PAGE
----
Friday, April 11, 2008

Sleeves

It is easy to get caught up in a web of self absorption, focusing only on our hardships and shortcomings. Sometimes it is all we can do to get up and keep trying. But no one else knows that of course. We all put on our best smiles as we greet the day, dressing our countenances in carefree sunshine and stepping out the door with a springy, light gate. Everyone does it to some extent. No one likes to wear their issues on their skin. We keep it buried beneath layers of striving and sometimes, festering dressings.

But what would happen if we could see it all?

I thought about this while walking to class once, wondering what I would change if I could see a list of trials, even small ones, that the people I interacted with were dealing with that day. Would I be more kind? Patient? Could I find the time to serve more if I was more aware of the need? Would I smile to strangers? Or walk a little slower to gaze at the hearts of those I was passing in a rush from one thing to the next?

Maybe I would just get depressed, saddened by how many things can go wrong in somebody's life. But I don't think so. More than anything I think that our problems become empowering. The fact that everyone does it everyday--gets up, cheers up, steps up--is an amazing testament to the unconquerable nature of the human spirit. Defeat doesn't really resonate with us.

And that is why our stories should be recorded. Sharing our stories with loved ones is what makes us human. There are few people on this planet who are immune to the power or allure of stories. We are all guilty of unconsciously, and continually, casting our nets in the hopes of landing a good one. The fact is, as humans, we hunger for "the story." We long to be engaged in the wonderful play that takes place between the listener and the teller, the dance between voice, ears, and mind. Storytelling is a way of standing tall. When you tell a story using your own words, you are demonstrating that the way that you speak, your accent, your choice of words, and the most unique characteristic that is perceivable from the outside, your voice, are all good enough. Not only good enough, but worthy of celebration!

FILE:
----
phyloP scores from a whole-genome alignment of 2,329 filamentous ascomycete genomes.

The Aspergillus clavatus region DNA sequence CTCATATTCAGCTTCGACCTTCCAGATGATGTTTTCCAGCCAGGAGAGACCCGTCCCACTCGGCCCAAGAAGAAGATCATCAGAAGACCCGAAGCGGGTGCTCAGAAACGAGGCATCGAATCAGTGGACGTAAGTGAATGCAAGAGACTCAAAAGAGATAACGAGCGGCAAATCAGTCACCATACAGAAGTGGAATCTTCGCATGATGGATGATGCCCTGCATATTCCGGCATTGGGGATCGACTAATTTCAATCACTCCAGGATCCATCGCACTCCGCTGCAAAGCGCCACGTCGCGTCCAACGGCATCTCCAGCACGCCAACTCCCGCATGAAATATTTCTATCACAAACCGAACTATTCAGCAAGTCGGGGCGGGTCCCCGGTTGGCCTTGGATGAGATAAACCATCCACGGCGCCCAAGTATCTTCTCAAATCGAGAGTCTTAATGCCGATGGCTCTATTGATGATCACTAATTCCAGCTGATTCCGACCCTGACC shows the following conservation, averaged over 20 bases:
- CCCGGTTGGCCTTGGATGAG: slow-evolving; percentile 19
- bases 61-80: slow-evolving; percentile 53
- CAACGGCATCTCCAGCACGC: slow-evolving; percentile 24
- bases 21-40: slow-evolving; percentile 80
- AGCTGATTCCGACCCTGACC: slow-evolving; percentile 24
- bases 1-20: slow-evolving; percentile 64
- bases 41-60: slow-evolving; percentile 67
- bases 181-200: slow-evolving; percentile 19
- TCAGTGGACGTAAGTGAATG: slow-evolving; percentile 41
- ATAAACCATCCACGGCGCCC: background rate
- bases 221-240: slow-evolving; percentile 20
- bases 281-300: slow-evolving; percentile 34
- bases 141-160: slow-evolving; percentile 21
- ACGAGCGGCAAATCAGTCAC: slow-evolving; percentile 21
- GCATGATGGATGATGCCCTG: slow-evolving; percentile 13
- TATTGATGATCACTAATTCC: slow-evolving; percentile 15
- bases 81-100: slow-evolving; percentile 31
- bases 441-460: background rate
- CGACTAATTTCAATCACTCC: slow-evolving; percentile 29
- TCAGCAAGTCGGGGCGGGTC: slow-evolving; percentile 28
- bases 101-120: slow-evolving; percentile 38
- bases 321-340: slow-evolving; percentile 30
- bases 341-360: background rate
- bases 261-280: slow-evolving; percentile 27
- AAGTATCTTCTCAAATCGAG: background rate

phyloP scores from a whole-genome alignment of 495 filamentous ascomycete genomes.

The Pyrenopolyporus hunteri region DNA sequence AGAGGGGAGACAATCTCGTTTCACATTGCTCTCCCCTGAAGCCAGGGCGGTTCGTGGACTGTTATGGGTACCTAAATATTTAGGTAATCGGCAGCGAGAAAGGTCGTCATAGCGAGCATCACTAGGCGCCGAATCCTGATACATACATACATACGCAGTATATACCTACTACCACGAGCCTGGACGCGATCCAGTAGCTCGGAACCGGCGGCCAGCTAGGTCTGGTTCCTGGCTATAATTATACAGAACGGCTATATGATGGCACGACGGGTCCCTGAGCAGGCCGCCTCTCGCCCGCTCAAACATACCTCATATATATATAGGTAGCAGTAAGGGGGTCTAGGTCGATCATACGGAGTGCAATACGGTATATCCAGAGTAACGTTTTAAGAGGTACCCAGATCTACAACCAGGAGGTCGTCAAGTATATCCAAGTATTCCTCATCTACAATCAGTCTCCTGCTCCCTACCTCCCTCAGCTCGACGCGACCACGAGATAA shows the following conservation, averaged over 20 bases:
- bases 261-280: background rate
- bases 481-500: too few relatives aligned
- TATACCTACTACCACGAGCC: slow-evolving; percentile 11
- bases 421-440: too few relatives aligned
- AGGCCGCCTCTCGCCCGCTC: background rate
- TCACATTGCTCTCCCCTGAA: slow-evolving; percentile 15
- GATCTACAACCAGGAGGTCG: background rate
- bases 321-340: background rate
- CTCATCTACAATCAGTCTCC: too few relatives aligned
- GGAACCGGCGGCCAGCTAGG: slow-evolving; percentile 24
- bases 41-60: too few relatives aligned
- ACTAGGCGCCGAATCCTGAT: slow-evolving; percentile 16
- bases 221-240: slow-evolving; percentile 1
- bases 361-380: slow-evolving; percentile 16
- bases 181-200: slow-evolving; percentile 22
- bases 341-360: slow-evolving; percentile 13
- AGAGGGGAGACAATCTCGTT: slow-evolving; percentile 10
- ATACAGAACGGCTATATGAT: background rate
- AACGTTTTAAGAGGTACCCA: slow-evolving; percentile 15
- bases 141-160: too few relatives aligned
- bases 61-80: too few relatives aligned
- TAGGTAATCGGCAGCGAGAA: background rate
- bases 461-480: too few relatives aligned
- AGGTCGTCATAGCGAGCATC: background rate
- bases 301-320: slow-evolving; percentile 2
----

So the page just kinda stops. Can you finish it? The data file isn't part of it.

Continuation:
We need to pass along stories of the importance of loving ourselves and the notion that we can never stop learning. We have to feel free to laugh and lament. We have to pass down stories of the joys of linking with others and the courage it takes to lead. We have to tell of living, and impart sensitivity to the fact that leaving is a necessary part of human existence, too.
Through everything we do in life--not just what we have earned but what we have learned--we build a legacy to pass on to others.
There have been great societies that did not use the wheel, but there have been no societies that did not tell stories. [Ursula K. LeGuin]
After all, without stories, all we're left with is empty shirt sleeves.

1 comment:

Oliver said...

I totally agree. Have you ever thought of how scars are like stories too? It amazes me how little we know about people until we hear their stories, and how much more you can learn about them from what they live and how they tell it than from straightforward questions. Perhaps it's easier to know someone by climbing in through a window than from knocking on the door.

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